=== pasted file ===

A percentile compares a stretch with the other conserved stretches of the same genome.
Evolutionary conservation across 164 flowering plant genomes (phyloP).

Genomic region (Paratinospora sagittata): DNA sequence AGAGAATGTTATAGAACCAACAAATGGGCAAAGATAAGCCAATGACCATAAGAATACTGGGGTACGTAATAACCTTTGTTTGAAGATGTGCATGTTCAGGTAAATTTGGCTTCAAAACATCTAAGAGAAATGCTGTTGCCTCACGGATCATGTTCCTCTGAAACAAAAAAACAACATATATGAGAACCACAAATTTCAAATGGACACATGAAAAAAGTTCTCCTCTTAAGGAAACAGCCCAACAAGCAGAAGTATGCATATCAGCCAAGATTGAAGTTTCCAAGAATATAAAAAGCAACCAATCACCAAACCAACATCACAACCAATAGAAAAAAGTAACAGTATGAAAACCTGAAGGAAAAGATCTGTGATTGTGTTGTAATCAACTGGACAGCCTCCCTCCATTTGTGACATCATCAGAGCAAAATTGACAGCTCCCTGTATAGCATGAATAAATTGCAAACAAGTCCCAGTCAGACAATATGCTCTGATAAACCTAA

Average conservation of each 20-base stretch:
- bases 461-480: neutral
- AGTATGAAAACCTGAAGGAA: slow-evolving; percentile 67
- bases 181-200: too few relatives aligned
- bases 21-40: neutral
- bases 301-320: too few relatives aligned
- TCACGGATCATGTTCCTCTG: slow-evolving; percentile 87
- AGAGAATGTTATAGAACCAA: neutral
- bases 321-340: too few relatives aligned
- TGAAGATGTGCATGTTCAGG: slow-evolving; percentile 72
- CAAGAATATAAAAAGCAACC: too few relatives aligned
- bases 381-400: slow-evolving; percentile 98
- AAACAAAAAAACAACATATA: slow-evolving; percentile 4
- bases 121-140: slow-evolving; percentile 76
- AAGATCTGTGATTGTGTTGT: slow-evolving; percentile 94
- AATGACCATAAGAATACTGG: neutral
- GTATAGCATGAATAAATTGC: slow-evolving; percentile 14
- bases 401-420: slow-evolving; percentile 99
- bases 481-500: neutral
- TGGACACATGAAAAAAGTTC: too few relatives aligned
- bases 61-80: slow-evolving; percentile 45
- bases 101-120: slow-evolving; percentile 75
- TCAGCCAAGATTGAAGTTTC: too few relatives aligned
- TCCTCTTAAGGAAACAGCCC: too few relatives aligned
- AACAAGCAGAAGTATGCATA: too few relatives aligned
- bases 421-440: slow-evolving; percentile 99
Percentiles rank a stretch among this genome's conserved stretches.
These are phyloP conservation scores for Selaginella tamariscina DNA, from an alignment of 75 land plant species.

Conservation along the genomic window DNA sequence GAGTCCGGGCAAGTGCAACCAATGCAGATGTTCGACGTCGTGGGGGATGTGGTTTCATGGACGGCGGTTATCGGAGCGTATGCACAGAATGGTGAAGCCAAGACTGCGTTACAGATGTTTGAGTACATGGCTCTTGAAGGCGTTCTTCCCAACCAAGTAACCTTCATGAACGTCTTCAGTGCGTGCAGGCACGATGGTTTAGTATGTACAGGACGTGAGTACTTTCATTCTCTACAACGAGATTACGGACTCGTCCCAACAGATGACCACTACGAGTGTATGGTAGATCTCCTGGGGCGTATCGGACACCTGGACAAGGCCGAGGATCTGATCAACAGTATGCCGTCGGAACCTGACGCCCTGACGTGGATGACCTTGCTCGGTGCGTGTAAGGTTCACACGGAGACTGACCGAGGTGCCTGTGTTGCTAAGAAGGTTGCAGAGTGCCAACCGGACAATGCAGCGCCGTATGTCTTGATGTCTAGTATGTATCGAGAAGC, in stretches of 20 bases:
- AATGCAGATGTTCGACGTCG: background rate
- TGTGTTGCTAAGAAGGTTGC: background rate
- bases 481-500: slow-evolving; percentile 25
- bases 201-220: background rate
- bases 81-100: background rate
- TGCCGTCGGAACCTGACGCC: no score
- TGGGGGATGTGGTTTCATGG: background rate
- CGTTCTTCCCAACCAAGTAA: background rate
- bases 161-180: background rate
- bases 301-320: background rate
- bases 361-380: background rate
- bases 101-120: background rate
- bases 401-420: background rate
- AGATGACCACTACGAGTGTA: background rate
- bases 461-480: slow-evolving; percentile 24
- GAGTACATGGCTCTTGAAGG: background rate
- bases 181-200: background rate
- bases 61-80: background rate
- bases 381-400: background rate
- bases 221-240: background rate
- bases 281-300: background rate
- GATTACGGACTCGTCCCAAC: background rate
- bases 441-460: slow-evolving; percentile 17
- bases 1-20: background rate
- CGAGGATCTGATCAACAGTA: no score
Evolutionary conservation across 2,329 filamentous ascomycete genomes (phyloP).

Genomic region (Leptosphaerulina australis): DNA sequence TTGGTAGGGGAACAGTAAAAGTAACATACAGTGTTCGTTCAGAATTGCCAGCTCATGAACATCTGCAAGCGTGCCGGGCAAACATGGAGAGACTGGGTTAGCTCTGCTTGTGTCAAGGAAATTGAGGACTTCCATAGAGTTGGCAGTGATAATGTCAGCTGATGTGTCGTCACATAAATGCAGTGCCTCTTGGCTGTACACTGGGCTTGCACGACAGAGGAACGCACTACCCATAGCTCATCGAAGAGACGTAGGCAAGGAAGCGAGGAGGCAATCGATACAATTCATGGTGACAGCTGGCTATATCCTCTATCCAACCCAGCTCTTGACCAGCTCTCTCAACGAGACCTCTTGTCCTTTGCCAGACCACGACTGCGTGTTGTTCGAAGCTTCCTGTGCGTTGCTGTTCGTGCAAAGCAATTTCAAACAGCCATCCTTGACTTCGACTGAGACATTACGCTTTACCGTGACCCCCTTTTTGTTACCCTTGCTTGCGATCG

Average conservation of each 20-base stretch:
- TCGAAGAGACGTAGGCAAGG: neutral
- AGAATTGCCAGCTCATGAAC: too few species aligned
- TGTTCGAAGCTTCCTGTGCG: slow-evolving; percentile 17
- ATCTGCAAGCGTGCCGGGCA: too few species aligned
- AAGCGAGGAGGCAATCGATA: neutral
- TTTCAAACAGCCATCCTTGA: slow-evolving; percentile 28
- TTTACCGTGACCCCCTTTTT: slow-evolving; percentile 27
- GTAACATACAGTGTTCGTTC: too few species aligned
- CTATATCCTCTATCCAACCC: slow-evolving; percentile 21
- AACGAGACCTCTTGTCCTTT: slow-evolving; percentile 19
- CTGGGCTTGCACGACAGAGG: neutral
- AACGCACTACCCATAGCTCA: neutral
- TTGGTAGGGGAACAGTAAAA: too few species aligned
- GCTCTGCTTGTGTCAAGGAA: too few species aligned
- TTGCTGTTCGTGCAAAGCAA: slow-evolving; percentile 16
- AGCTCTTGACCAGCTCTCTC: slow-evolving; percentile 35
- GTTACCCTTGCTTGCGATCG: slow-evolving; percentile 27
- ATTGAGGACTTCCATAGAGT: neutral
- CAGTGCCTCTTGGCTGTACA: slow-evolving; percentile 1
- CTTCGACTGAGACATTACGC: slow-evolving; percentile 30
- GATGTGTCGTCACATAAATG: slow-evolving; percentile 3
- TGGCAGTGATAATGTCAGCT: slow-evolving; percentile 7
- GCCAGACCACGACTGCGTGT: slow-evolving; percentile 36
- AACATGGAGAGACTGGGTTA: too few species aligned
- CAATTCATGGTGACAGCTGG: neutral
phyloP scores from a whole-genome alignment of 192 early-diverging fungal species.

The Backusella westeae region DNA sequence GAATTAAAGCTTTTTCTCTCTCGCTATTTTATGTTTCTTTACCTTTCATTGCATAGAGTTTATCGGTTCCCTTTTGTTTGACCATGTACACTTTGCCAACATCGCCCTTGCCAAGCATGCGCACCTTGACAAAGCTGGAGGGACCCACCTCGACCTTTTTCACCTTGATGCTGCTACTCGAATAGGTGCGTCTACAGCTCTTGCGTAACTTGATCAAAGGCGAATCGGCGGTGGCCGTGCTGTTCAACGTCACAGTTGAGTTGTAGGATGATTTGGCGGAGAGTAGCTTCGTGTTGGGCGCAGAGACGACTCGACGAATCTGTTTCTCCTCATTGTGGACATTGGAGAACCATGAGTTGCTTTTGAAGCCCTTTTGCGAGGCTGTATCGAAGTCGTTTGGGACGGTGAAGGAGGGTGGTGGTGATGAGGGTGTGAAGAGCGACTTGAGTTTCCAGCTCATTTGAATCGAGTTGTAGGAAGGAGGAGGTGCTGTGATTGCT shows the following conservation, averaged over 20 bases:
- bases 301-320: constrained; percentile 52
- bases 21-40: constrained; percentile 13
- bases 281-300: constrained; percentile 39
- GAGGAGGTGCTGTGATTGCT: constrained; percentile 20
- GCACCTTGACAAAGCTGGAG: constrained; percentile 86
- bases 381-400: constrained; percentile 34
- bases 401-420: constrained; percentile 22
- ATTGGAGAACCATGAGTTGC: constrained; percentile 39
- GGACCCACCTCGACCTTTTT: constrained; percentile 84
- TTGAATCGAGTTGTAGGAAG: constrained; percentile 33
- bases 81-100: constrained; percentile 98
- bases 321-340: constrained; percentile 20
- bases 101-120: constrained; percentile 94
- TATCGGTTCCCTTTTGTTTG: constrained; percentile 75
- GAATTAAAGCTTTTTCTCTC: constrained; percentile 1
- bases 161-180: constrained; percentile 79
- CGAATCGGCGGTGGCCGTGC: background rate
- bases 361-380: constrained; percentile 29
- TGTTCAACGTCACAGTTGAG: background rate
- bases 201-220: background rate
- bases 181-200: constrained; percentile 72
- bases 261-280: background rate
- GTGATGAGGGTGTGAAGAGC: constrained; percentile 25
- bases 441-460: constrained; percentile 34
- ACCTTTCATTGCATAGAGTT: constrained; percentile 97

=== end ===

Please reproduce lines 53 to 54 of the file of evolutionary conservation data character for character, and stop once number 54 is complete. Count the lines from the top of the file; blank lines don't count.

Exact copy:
- bases 281-300: background rate
- GATTACGGACTCGTCCCAAC: background rate